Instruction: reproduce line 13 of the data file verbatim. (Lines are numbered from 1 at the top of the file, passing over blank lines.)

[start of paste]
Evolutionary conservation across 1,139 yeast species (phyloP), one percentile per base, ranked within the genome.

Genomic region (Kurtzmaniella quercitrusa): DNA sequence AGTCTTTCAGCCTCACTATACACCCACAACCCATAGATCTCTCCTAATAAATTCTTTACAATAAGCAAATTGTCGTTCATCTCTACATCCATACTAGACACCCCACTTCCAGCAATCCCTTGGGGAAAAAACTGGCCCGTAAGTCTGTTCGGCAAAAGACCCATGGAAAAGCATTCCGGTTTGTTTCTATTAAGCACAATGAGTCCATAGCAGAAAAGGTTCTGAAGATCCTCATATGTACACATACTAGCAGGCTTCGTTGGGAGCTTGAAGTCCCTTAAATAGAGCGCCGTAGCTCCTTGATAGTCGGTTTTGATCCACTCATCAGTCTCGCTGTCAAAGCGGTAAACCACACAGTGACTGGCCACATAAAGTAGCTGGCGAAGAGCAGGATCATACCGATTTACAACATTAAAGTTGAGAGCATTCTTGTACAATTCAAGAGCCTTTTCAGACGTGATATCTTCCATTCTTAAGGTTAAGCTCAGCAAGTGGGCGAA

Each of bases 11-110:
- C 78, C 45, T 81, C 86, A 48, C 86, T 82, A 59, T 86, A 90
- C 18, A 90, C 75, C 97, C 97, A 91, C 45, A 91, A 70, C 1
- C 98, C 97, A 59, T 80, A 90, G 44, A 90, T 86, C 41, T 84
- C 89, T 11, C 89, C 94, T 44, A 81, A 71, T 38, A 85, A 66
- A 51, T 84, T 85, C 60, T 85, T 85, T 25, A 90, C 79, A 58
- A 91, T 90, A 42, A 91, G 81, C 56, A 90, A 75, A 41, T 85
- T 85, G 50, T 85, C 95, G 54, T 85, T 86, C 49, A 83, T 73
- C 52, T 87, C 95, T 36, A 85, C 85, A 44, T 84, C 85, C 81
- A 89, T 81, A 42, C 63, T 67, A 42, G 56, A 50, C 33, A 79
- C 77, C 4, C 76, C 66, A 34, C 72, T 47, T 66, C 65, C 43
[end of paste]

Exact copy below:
- C 77, C 4, C 76, C 66, A 34, C 72, T 47, T 66, C 65, C 43